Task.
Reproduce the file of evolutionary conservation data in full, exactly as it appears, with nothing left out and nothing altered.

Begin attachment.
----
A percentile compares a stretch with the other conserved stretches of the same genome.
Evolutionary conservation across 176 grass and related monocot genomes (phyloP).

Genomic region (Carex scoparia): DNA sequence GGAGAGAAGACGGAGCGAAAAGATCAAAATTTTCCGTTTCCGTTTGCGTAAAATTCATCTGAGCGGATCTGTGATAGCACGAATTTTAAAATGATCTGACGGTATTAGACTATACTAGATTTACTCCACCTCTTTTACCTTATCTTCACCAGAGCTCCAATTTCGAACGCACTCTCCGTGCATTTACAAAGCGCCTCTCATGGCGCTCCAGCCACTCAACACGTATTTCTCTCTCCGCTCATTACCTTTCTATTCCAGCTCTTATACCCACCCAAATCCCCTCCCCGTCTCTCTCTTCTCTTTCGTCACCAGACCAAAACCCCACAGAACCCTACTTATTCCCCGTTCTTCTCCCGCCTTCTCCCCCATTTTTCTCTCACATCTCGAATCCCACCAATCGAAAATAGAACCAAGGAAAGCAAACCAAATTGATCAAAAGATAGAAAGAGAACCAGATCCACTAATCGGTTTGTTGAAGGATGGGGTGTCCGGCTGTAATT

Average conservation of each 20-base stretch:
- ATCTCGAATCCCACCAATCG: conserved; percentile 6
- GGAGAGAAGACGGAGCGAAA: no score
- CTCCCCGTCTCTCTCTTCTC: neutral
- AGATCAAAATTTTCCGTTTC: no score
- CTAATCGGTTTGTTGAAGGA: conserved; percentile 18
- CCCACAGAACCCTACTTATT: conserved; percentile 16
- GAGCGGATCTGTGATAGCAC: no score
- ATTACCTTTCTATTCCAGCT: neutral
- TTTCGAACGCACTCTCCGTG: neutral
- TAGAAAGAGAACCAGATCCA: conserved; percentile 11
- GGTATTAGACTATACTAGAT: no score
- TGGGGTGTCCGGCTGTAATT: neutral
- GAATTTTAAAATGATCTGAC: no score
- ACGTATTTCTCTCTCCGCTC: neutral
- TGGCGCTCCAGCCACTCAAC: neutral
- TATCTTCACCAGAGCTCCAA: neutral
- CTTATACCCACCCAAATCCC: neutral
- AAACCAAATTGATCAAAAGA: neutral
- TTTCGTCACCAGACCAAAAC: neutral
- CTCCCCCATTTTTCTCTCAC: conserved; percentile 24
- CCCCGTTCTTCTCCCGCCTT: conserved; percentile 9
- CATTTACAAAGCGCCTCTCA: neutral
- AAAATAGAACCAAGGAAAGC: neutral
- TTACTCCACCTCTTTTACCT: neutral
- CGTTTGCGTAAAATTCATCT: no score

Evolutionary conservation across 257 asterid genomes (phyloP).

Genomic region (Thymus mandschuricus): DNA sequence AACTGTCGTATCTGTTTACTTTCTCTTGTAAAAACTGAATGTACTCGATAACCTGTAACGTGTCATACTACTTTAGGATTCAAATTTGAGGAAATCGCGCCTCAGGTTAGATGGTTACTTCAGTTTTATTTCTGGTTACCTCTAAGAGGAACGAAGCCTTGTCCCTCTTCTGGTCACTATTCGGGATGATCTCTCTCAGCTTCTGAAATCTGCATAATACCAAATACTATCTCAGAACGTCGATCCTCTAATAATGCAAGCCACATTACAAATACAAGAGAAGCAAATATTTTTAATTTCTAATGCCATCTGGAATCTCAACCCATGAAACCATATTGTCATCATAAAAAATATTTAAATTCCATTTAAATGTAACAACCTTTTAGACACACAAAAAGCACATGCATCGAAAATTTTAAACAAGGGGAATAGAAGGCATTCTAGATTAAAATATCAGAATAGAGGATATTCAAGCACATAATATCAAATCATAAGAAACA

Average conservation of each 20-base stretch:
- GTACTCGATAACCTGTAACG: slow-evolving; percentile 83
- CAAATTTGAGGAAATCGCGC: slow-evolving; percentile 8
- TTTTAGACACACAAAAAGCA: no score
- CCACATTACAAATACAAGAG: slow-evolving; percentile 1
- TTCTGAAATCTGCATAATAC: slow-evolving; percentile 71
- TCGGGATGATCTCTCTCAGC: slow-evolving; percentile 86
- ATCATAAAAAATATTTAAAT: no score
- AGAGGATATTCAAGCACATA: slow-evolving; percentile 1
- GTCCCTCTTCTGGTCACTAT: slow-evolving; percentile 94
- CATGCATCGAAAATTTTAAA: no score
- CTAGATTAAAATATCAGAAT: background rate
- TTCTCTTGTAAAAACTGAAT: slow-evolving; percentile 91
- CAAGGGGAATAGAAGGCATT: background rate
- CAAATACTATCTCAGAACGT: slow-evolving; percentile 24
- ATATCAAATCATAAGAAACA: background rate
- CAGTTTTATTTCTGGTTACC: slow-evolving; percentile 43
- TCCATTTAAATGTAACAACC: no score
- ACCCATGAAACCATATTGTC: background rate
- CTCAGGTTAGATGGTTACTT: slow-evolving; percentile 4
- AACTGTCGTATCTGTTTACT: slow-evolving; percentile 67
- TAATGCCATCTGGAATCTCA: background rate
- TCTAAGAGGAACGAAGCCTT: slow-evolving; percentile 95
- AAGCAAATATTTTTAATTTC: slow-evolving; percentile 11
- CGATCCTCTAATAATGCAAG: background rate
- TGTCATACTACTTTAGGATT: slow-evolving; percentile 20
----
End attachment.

A percentile compares a stretch with the other conserved stretches of the same genome.
Evolutionary conservation across 176 grass and related monocot genomes (phyloP).

Genomic region (Carex scoparia): DNA sequence GGAGAGAAGACGGAGCGAAAAGATCAAAATTTTCCGTTTCCGTTTGCGTAAAATTCATCTGAGCGGATCTGTGATAGCACGAATTTTAAAATGATCTGACGGTATTAGACTATACTAGATTTACTCCACCTCTTTTACCTTATCTTCACCAGAGCTCCAATTTCGAACGCACTCTCCGTGCATTTACAAAGCGCCTCTCATGGCGCTCCAGCCACTCAACACGTATTTCTCTCTCCGCTCATTACCTTTCTATTCCAGCTCTTATACCCACCCAAATCCCCTCCCCGTCTCTCTCTTCTCTTTCGTCACCAGACCAAAACCCCACAGAACCCTACTTATTCCCCGTTCTTCTCCCGCCTTCTCCCCCATTTTTCTCTCACATCTCGAATCCCACCAATCGAAAATAGAACCAAGGAAAGCAAACCAAATTGATCAAAAGATAGAAAGAGAACCAGATCCACTAATCGGTTTGTTGAAGGATGGGGTGTCCGGCTGTAATT

Average conservation of each 20-base stretch:
- ATCTCGAATCCCACCAATCG: conserved; percentile 6
- GGAGAGAAGACGGAGCGAAA: no score
- CTCCCCGTCTCTCTCTTCTC: neutral
- AGATCAAAATTTTCCGTTTC: no score
- CTAATCGGTTTGTTGAAGGA: conserved; percentile 18
- CCCACAGAACCCTACTTATT: conserved; percentile 16
- GAGCGGATCTGTGATAGCAC: no score
- ATTACCTTTCTATTCCAGCT: neutral
- TTTCGAACGCACTCTCCGTG: neutral
- TAGAAAGAGAACCAGATCCA: conserved; percentile 11
- GGTATTAGACTATACTAGAT: no score
- TGGGGTGTCCGGCTGTAATT: neutral
- GAATTTTAAAATGATCTGAC: no score
- ACGTATTTCTCTCTCCGCTC: neutral
- TGGCGCTCCAGCCACTCAAC: neutral
- TATCTTCACCAGAGCTCCAA: neutral
- CTTATACCCACCCAAATCCC: neutral
- AAACCAAATTGATCAAAAGA: neutral
- TTTCGTCACCAGACCAAAAC: neutral
- CTCCCCCATTTTTCTCTCAC: conserved; percentile 24
- CCCCGTTCTTCTCCCGCCTT: conserved; percentile 9
- CATTTACAAAGCGCCTCTCA: neutral
- AAAATAGAACCAAGGAAAGC: neutral
- TTACTCCACCTCTTTTACCT: neutral
- CGTTTGCGTAAAATTCATCT: no score

Evolutionary conservation across 257 asterid genomes (phyloP).

Genomic region (Thymus mandschuricus): DNA sequence AACTGTCGTATCTGTTTACTTTCTCTTGTAAAAACTGAATGTACTCGATAACCTGTAACGTGTCATACTACTTTAGGATTCAAATTTGAGGAAATCGCGCCTCAGGTTAGATGGTTACTTCAGTTTTATTTCTGGTTACCTCTAAGAGGAACGAAGCCTTGTCCCTCTTCTGGTCACTATTCGGGATGATCTCTCTCAGCTTCTGAAATCTGCATAATACCAAATACTATCTCAGAACGTCGATCCTCTAATAATGCAAGCCACATTACAAATACAAGAGAAGCAAATATTTTTAATTTCTAATGCCATCTGGAATCTCAACCCATGAAACCATATTGTCATCATAAAAAATATTTAAATTCCATTTAAATGTAACAACCTTTTAGACACACAAAAAGCACATGCATCGAAAATTTTAAACAAGGGGAATAGAAGGCATTCTAGATTAAAATATCAGAATAGAGGATATTCAAGCACATAATATCAAATCATAAGAAACA

Average conservation of each 20-base stretch:
- GTACTCGATAACCTGTAACG: slow-evolving; percentile 83
- CAAATTTGAGGAAATCGCGC: slow-evolving; percentile 8
- TTTTAGACACACAAAAAGCA: no score
- CCACATTACAAATACAAGAG: slow-evolving; percentile 1
- TTCTGAAATCTGCATAATAC: slow-evolving; percentile 71
- TCGGGATGATCTCTCTCAGC: slow-evolving; percentile 86
- ATCATAAAAAATATTTAAAT: no score
- AGAGGATATTCAAGCACATA: slow-evolving; percentile 1
- GTCCCTCTTCTGGTCACTAT: slow-evolving; percentile 94
- CATGCATCGAAAATTTTAAA: no score
- CTAGATTAAAATATCAGAAT: background rate
- TTCTCTTGTAAAAACTGAAT: slow-evolving; percentile 91
- CAAGGGGAATAGAAGGCATT: background rate
- CAAATACTATCTCAGAACGT: slow-evolving; percentile 24
- ATATCAAATCATAAGAAACA: background rate
- CAGTTTTATTTCTGGTTACC: slow-evolving; percentile 43
- TCCATTTAAATGTAACAACC: no score
- ACCCATGAAACCATATTGTC: background rate
- CTCAGGTTAGATGGTTACTT: slow-evolving; percentile 4
- AACTGTCGTATCTGTTTACT: slow-evolving; percentile 67
- TAATGCCATCTGGAATCTCA: background rate
- TCTAAGAGGAACGAAGCCTT: slow-evolving; percentile 95
- AAGCAAATATTTTTAATTTC: slow-evolving; percentile 11
- CGATCCTCTAATAATGCAAG: background rate
- TGTCATACTACTTTAGGATT: slow-evolving; percentile 20